Erasmus MC Museum Park

Long-term cooperation Erasmus Medical Center

NovaCair and Erasmus MC launched a long-term partnership on June 2, 2020. The goal is to work with Erasmus MC to improve preoperative care, putting an end to the one-size-fits-all approach and putting the patient's interests more first. 

Smart software is used to support medical specialists during the pre-operative process. Several clinical scientific studies from Erasmus MC will follow in the coming years to scientifically demonstrate that this can be done safely and even leads to better quality of care.

Involved anesthesiologists Jan-Wiebe Korstanje, Sander van den Heuvel and Professor Robert Jan Stolker (Erasmus MC) and Rik Bijl, Thijs Vermeulen and Rick van Scherpenzeel (NovaCair) are extremely pleased with this agreement. In it it is officially agreed that both parties will work together intensively in the coming years.

NovaCair: "With this unique and multi-year partnership with Erasmus MC, E-POS can further develop into a qualitative and scientifically validated product, which can be used nationally and internationally and will optimize perioperative care."

Research into digital screening for surgery

If it is up to anesthesiologists Sander van den Heuvel and Jan-Wiebe Korstanje, in the future, a large proportion of patients will make a digital visit to the consultation hour before an operation takes place. Patients will then no longer need to come to Erasmus MC for this. But whether that is possible and wise will first be investigated by them.


Korstanje and Van den Heuvel received a nearly 1 million euro grant for this research from the Top Consortium Knowledge and Innovation Health Holland. This is a body that challenges scientists to work with companies to come up with technological solutions to complex issues in healthcare. The amount was awarded before the corona crisis. 'Since the crisis, the demand for a digital screening method has only increased,' says Sander van den Heuvel. 'Because of the crisis, some hospitals are already doing much more on the phone in this area than before the crisis, but without having a view of the consequences.'


All patients undergoing surgery always visit the pre-operative consultation first. There they receive comprehensive information about what to do before, during and after their hospitalization. About staying sober, anesthesia or an epidural as anesthesia and other techniques used during surgery.The anesthesiologist is a medical specialist who deals with giving anesthesia to patients who have to undergo surgery or a painful, stressful examination.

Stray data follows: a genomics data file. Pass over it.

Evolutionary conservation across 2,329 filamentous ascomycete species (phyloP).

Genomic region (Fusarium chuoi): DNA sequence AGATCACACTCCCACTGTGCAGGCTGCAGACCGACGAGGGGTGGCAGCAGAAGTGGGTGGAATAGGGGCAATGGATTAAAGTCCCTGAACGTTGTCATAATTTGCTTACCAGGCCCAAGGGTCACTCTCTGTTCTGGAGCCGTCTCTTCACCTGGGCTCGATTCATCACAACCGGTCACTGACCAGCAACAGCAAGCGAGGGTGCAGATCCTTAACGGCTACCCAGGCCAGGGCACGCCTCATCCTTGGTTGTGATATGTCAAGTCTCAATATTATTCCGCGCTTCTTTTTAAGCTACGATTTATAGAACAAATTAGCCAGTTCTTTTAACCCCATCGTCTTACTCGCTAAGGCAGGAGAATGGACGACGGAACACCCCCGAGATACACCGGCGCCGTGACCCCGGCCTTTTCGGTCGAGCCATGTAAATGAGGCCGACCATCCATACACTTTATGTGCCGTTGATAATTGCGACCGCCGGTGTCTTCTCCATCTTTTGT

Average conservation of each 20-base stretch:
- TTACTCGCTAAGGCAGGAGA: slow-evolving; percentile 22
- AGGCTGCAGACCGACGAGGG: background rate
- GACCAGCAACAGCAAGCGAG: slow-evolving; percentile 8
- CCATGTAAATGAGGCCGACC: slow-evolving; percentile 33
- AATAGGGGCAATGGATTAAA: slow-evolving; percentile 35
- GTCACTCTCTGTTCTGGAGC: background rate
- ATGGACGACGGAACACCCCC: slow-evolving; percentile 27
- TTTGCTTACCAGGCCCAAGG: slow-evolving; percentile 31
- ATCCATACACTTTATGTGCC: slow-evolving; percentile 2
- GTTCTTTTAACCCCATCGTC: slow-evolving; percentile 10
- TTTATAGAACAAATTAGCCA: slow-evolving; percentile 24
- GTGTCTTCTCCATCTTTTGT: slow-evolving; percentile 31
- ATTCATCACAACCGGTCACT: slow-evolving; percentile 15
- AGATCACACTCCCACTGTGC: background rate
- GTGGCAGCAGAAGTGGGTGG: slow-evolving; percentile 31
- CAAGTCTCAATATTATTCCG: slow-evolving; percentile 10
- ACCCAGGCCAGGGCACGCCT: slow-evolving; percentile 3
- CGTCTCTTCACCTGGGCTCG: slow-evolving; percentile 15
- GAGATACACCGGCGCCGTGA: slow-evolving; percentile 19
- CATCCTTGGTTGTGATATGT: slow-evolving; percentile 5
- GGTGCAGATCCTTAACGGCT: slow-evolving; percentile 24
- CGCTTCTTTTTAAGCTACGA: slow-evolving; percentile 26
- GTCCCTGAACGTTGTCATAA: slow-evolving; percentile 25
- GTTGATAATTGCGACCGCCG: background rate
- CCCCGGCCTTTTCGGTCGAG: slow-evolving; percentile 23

Van den Heuvel: "But before a patient is operated on, we make an assessment, sometimes in consultation with the practitioner, and always in consultation with the patient, of the risks involved in such an operation and advice on what choices they can best make. To do this, we must have a good view of the patient's health. Having such a conversation over the phone is not ideal. After all, did the patient understand what was said? And is the patient really as fit as he or she thinks and says? In the end, the patient gives an informed consent, or permission to carry out the medical treatment.'

At Erasmus MC, this quickly amounts to 15,000 - 20,000 patients per year. These patients spend about 45 minutes in the hospital, not counting their travel time. For a twenty-minute interview with the anesthesiologist, but also to visit the pharmacy to check their medication, sometimes for a heart monitor or blood pressure measurement, and to fill out a questionnaire about their health, if they have not already done so at home.

Knowledge Test

'We believe that a large proportion of the relatively healthy patients who need surgery can go through these steps digitally from home using an intelligent questionnaire. This can then be done at a time of their own choosing and without a trip to Erasmus MC. However, it is important to make sure that they have understood the information properly, so in addition to questionnaires about their health that they must be able to complete digitally, we will develop a kind of knowledge test that will become part of the patient file.'

Stumbling block

'One stumbling block is informed consent, because that currently still requires physical contact. Some hospitals have patients give their consent just before they are operated on. That can be done, but in our view is not an optimal situation. Someone must make a well-considered decision and be given time to come back to it or ask additional questions.'

'Another important aspect is measuring patient satisfaction and safety throughout the process,' Van den Heuvel continues. 'We hope to complete our research within four years and in that time monitor, using data from more hospitals, whether this, for example, increases complications or postpones operations.'

'So it remains possible for the time being for patients to come in, if they want to and, of course, if we think it is necessary because of the patient's health. Our principle is to have more time in the future because of this for seriously ill patients for whom it is important to do more research before we decide to operate.'

Erasmus MC

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